Shop workers spent 2017 living in fear as the number of aggravated robberies around the country increased.
There were 2316 recorded robberies across the entire country from January to October in 2017.
Of those there were 1047 victims of robberies in the retail NEC, service station and chemist/pharmacy sector between January and October 2017.
This includes victims of robberies at dairies, liquor stores and petrol stations.
This is an increase on the 916 victims of robberies for the same months in 2016.
"They are very hard working people, they work 14 to 16 hours a day, and still they are living in fear. So, this is not the society that we are proud of in New Zealand," Crime Prevention Group President Sunny Kaushal told 1 NEWS.
"Every day, every dairy owner is living in fear."
"They do not know what is going to come in the day for them. Wherever this has happened these are young families, small families and the trauma they are facing after the robberies is huge."
Auckland dairy owner severely injured in armed robbery
In March this year, one Auckland dairy owner suffered severe injuries to his right arm, when seven people entered his Mt Roskill store armed with a baseball bat and crowbar.
His arm remains paralysed and he was not able to return to work, and faced bankruptcy.
"My pain is too much; I can't sleep through the night," he told TVNZ1's Seven Sharp earlier this year.
"My future is zero… To be honest, they should have killed me on that day."
Mr Kaushal says shop workers should have the right to self-defence.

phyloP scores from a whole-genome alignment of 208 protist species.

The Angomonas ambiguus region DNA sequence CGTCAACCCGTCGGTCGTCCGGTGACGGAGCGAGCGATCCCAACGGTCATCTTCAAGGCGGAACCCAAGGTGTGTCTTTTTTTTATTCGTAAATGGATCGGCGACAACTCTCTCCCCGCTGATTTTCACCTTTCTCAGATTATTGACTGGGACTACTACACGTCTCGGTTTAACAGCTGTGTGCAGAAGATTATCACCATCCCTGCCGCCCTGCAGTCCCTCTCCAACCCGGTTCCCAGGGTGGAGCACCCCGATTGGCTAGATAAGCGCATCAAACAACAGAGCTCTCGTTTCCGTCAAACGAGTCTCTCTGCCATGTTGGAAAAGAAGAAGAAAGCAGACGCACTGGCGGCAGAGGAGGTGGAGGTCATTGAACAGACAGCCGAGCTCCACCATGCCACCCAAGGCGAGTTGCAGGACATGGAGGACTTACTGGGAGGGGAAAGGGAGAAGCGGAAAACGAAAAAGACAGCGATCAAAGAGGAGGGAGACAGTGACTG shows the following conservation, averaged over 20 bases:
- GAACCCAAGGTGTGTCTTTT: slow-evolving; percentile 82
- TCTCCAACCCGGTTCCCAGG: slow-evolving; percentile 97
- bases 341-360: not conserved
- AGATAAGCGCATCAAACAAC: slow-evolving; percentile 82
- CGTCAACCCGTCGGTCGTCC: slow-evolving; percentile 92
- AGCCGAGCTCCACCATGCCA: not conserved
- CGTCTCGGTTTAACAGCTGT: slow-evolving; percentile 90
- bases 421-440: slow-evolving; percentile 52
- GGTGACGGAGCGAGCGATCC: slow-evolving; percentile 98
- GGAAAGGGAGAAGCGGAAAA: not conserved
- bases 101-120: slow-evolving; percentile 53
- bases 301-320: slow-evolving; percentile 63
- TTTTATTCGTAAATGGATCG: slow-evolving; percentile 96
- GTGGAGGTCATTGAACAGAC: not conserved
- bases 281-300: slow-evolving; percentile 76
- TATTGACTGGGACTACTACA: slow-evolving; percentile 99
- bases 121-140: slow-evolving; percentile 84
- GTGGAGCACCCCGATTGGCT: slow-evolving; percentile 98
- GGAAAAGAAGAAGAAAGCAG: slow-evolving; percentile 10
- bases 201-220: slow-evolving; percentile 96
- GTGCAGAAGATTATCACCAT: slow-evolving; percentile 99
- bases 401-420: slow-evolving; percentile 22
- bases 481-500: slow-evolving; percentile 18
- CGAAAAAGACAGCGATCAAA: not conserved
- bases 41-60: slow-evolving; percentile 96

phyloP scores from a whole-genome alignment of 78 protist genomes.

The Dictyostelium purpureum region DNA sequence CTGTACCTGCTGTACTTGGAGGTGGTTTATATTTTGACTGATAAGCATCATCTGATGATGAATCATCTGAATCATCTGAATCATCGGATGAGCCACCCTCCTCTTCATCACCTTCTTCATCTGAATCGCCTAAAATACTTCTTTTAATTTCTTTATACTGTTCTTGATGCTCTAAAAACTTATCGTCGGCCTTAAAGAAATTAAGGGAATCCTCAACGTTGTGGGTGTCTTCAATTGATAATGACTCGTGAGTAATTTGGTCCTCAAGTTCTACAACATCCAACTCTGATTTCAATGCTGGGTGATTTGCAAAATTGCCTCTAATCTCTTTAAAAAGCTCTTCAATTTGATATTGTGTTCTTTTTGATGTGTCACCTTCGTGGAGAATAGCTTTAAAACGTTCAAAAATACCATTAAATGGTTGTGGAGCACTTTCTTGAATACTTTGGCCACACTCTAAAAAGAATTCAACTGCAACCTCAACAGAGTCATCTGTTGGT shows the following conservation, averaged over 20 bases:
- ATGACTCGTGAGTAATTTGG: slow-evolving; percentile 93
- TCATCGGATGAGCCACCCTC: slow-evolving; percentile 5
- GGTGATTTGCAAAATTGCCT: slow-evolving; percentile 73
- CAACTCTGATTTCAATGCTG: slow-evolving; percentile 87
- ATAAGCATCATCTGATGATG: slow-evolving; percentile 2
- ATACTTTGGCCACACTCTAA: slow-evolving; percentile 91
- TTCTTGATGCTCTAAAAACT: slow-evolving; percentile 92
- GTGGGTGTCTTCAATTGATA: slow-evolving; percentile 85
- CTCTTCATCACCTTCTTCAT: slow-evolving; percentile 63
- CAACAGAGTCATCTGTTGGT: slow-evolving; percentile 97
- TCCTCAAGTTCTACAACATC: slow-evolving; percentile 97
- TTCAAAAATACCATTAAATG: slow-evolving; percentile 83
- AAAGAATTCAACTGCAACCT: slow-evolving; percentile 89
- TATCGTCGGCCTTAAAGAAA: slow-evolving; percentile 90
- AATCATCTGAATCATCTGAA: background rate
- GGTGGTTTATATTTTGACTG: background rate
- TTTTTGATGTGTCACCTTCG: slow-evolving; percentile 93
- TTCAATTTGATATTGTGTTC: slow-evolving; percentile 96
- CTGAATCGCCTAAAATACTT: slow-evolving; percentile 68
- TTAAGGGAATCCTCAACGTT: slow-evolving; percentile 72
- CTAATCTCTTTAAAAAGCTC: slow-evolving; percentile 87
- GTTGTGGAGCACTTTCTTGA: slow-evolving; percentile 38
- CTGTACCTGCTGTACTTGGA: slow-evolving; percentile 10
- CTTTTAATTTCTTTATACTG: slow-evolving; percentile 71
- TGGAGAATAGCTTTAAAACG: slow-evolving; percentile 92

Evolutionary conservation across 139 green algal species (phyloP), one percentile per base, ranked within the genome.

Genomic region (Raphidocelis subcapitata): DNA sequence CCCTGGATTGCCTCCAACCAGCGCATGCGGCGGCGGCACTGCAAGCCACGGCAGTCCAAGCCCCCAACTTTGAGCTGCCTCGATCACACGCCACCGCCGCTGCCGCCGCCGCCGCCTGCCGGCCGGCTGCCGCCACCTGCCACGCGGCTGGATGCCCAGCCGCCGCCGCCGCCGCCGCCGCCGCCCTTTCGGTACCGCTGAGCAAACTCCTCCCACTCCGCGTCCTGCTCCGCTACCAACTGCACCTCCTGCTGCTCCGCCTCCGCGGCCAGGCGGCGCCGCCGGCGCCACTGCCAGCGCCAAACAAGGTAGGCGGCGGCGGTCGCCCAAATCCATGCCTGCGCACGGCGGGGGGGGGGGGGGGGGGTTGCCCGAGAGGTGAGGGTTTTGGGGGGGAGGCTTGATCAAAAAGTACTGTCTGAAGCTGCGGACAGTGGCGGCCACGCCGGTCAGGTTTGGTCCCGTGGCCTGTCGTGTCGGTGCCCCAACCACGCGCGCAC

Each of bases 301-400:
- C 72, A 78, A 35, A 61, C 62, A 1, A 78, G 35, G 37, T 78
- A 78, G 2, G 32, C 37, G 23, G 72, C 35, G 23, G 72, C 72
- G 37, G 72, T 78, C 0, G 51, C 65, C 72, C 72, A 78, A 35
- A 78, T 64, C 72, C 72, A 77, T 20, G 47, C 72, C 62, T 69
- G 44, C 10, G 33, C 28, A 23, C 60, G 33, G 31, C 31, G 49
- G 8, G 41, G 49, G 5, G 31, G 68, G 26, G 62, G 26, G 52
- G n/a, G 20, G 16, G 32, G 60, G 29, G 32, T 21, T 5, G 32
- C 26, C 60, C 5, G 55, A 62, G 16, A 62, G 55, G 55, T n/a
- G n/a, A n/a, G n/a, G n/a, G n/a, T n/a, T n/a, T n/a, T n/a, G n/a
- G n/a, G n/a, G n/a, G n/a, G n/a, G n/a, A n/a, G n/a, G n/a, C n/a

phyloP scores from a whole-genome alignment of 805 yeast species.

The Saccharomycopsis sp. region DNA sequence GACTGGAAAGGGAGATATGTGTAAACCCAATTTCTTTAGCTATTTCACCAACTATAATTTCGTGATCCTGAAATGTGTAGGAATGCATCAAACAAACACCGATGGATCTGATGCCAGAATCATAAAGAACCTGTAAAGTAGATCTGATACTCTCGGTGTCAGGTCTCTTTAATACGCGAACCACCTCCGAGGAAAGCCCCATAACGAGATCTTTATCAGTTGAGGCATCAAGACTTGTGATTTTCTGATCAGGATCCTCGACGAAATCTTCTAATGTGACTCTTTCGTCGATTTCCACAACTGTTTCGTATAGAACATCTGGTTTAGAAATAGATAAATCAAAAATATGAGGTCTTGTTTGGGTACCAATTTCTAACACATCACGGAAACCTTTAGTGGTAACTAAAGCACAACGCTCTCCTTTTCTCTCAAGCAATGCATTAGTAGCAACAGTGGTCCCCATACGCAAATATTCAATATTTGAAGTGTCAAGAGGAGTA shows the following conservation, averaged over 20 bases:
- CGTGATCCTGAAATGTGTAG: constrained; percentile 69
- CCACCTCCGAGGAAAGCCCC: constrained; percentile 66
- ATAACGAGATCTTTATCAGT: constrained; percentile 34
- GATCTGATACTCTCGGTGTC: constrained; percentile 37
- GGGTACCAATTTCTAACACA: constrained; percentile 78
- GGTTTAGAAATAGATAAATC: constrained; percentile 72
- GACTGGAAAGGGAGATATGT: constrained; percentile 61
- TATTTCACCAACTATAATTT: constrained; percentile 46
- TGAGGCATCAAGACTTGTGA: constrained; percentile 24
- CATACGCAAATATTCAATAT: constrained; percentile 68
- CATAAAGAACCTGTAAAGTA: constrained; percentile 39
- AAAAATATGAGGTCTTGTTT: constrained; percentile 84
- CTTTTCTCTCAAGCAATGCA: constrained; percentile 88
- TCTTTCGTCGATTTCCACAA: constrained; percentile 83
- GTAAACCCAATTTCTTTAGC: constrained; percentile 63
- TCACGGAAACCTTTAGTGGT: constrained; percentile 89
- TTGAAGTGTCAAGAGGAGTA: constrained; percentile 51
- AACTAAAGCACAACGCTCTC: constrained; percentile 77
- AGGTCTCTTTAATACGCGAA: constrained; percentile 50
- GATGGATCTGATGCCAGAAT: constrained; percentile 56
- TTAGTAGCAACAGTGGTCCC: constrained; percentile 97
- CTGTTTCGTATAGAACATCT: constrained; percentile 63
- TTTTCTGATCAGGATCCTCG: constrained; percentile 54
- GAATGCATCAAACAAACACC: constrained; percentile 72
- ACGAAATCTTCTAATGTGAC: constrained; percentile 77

"Many of the dairy owners are trying to do things on their own. Even in South Auckland, many of them have installed the metal bars, a jail-like structure," he says.
"The pepper sprays are not allowed, rocks are not allowed, so that is a big problem. When they try to protect themselves, they get charged. If they do not protect themselves offenders stab them."
In October 2017, police rolled out a new crime prevention tool as part of $1.8 million in funding to prevent aggravated robberies.
Fifty-four stores are expected to have the DNA spray installed by the end of 2017.
'The focus needs to be towards the offenders. How do we stop them?'
Mr Kaushal says it works to an extent, but it is not the answer.
"The focus needs to be towards the offenders. How do we stop them? How do they get that fear of the law."
"Criminals should know they will get caught and they will be held accountable."
Politicians had their own thoughts on the issue this year.
National Party leader Bill English assured the public he was listening, promising millions of dollars and hundreds more police.
Whereas – then Associate Health Minister Nicky Wagner suggested dairies should stop selling cigarettes.
But NZ First leader and Deputy Prime Minister Winston Peters disagreed, vowing tougher action.
"Should women stop going out jogging if they feel threatened by rapists? Should banks stop dispensing money if they feel threatened by robbers?"
Where to now?
In recent weeks the new coalition Government met with the Crime Prevention Group who presented a memorandum.
Mr Kaushal said the meeting went well and their eight point agenda was well received by MPs.
Ministers assured members of the Crime Prevention Group they will take action, first by committing 1,800 Police officers.
"Maybe this has galvanised them, hearing each other's stories and knowing they are not alone," say the nurses behind the Facebook group, New Zealand, please hear our voice.